Apollo 11 Lunar Surface Journal


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A Brief History of AS11-40-5903

Commentary Copyright © 2005 by Eric M. Jones.
All rights reserved.
Last revised 9 December 2005.


Cover of NASA SP-350

Cover of NASA SP-350, Apollo Expeditions to the Moon (1975)

While studying Neil's famous portrait of Buzz - seen above on the cover of NASA SP-350 - Journal Contributor Joonas Helminen noticed that there seemed to be no sign of the OPS antenna. Why?

The simple answer is that when Neil took the original photograph, AS11-40-5903, the top of Buzz's OPS was at the top edge of the field-of-view and, therefore, that the original image necessarily does not include the antenna. When the image was prepared for release for publication soon after the mission, it was cropped at the bottom and sides, and a black area was added at the top to give the released version visual balance.

AS11-40-5903 from Original Film

Scan from original film of AS11-40-5903.
Buzz's OPS antenna is out of the field-of-view.

The following comparison makes the addition clear. In the center, we show a scan from original film of AS11-40-5904, an accidental frame that is a blurry image of part of one of the suits and, for our purposes, includes clear images of the five-by-five grid of reseau crosses. On the right, the scan from original film of 5903 shown at the same scale. On the left, we show a scan made from a print of 5903 provided by Media Services for use in the Journal in the late 1990s. This scan has been scaled to show the same spacing of the reseau crosses and the rows of crosses have been lined up. Clearly, the Media Services version has been cropped on the bottom and sides and a black region has been added at the top.

Comparision of reseau grids

Comparision of release version of 5903 (left), 5904 scanned from original film, showing the grid of reseau crosses (center); and a scan from original film of 5903. The images are scaled to give the same spacing of reseau crosses. The rows of crosses have been aligned.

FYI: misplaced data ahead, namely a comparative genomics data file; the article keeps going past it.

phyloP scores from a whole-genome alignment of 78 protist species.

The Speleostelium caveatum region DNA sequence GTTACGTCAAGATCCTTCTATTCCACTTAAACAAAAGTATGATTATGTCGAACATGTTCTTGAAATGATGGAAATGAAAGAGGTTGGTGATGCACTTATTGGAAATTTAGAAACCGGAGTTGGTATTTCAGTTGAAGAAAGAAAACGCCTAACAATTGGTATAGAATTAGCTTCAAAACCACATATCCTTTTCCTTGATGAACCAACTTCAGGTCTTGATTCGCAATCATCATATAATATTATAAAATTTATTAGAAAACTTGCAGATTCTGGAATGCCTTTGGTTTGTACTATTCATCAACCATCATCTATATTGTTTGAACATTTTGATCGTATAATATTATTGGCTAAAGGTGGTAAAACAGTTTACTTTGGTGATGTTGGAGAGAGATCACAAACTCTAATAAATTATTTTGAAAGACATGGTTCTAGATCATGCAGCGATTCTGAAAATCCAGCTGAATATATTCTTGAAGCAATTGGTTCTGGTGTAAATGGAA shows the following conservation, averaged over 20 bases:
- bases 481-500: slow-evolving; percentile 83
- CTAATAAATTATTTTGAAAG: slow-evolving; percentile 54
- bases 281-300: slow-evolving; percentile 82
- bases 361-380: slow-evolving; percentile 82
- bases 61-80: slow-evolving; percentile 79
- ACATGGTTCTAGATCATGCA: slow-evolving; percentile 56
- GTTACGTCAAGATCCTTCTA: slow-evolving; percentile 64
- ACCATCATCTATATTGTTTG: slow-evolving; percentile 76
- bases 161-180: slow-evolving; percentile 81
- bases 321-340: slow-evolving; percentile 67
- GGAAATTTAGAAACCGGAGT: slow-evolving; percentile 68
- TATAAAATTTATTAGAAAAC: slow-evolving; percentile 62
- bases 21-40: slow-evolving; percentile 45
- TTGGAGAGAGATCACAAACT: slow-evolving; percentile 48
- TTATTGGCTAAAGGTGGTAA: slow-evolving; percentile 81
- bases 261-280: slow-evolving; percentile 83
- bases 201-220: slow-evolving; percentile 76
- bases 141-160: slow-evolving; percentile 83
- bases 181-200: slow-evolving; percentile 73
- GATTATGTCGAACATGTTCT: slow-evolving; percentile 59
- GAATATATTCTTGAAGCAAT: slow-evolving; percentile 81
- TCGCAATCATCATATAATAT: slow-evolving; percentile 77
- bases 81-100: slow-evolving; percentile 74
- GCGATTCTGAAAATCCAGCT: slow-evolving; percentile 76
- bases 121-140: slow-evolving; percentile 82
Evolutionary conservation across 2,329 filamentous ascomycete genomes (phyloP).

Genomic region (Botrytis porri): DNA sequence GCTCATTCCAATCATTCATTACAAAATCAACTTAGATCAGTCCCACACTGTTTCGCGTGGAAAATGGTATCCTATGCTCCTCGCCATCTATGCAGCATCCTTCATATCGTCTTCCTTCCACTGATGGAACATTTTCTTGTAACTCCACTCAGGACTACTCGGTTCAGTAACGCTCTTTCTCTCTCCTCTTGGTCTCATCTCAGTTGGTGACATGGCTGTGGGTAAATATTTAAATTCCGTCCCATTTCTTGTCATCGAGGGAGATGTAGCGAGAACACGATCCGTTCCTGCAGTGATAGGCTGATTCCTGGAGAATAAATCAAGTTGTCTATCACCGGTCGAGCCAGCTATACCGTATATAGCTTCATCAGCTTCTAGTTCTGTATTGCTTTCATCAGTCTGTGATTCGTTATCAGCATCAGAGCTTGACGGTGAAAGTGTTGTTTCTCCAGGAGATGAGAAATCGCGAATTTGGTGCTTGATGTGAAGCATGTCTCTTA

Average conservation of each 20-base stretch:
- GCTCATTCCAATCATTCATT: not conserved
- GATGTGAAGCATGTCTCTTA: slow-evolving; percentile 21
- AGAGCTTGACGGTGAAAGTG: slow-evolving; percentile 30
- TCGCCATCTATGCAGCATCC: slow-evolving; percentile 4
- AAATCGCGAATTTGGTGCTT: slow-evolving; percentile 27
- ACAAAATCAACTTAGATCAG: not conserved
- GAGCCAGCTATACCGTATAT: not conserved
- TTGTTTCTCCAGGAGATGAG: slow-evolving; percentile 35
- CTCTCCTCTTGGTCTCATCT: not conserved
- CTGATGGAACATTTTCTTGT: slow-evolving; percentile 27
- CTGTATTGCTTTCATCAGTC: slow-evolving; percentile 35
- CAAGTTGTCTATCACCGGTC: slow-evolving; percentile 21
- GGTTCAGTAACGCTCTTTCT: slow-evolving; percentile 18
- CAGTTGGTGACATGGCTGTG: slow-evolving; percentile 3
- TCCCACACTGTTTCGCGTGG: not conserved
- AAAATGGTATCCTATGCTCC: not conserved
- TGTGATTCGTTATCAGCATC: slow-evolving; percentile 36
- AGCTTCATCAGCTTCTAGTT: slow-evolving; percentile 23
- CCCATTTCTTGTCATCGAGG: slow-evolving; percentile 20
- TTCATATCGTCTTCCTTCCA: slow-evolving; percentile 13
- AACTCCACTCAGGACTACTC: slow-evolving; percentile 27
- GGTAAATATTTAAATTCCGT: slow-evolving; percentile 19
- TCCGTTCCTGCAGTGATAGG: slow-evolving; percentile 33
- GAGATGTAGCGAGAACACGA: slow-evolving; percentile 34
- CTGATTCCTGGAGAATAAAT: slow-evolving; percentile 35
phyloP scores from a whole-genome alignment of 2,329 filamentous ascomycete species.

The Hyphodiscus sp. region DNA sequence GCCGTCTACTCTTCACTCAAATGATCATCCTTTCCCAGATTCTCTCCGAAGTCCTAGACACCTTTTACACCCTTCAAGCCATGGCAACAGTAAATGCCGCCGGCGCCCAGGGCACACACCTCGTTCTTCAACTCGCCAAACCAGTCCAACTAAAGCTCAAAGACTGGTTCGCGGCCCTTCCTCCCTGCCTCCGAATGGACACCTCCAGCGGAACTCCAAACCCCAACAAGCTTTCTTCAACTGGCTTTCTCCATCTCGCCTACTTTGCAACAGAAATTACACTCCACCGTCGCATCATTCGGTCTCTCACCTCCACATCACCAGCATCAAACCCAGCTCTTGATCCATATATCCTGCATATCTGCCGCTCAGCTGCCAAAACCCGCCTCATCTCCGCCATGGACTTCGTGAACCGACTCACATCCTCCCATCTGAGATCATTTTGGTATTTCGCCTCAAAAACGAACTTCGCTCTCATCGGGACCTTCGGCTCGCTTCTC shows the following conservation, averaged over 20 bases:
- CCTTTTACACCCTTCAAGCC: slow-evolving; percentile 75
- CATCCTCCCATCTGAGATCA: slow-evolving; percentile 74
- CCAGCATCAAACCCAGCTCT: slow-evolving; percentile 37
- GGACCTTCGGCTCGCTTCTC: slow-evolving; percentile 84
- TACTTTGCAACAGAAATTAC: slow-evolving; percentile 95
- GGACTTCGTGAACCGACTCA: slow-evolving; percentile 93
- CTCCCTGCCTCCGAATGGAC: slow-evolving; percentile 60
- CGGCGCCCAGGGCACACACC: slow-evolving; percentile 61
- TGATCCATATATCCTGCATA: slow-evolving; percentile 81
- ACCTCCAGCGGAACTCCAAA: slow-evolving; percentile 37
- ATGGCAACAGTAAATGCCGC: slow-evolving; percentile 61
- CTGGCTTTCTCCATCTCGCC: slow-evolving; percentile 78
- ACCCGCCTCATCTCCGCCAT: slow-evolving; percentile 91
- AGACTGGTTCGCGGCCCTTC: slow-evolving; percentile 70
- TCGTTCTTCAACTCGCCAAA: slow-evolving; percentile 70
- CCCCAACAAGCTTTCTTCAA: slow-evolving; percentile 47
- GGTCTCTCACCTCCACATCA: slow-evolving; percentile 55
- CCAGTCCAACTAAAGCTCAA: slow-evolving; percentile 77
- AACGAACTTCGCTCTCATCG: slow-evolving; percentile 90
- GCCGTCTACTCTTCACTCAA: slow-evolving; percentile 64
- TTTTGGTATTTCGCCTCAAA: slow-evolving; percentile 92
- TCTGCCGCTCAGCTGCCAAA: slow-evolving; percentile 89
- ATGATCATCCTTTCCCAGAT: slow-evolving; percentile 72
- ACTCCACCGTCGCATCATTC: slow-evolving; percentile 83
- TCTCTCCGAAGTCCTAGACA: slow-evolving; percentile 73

(Click on the image for a larger version.)

The addition of the black area in prints made for publication purposes seems to have been done within days of the return of the film from the Moon. Kipp Teague has provided a scan of a gatefold presentation of 5903 in the August 8, 1969 issue of Life Magazine.

August 8, 1969 Life Magazine

Gatefold presentation of AS11-40-5903 in the August 8, 1969 issue of Life Magazine.
(Click on the image for a larger version.)

At about the same time, NASA Heaquarters issued two Education Publications: EP-72, Log of Apollo 11; and EP-73, The First Lunar Landing as Told By the Astronauts. Both contain similar presentations of 5903, as does a set of Apollo 11 photographs issued by the U.S. Government Printing Office. The latter image is credited as NASA Headquarters release 69-HC-684, shown next. Although I do not currently know the release date, it was undoubtedly within hours of the receipt of the original film in Houston.

NASA Headquarters Release 69-HC-5903

NASA Headquarters release 69-HC-684

Finally, a careful examination of a detail from 5903 reveals the bottom centimeter or so of the OPS antenna. Clearly, although a black area was added at the top of prints released for publication, no attempt was made to draw in an antenna.

Base of the Antenna in 5903

Detail from a high-resolution scan of the original film showing the bottom centimeter or two of the OPS antenna.


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